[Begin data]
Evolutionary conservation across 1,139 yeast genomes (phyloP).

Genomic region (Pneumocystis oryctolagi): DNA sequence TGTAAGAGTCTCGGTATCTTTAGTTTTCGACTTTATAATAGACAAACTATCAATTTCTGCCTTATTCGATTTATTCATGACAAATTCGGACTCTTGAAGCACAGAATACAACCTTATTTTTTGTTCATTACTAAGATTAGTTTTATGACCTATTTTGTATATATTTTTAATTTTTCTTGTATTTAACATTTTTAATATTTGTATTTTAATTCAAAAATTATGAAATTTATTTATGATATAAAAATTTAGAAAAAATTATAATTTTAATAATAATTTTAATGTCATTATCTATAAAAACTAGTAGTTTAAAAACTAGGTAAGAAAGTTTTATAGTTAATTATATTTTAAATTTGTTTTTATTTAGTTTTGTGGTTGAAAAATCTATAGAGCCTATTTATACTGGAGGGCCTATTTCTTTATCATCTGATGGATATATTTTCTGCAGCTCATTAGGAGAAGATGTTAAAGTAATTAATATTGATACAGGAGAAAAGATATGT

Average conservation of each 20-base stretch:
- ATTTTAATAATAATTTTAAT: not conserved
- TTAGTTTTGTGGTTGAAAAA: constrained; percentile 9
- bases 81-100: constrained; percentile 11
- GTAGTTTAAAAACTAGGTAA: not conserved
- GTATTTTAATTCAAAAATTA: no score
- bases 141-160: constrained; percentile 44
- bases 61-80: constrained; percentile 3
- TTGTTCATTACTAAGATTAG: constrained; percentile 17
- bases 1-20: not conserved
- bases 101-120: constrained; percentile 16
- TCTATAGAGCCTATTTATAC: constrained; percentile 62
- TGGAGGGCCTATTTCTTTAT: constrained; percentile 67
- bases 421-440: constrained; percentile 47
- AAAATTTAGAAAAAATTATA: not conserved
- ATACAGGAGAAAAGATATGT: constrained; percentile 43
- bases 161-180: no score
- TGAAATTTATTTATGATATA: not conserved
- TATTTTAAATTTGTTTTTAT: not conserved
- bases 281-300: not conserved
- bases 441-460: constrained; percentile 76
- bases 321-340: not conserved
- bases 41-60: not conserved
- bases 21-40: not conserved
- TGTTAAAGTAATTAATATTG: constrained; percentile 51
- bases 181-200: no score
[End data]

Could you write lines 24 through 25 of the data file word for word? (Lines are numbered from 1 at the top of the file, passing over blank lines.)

- bases 321-340: not conserved
- bases 41-60: not conserved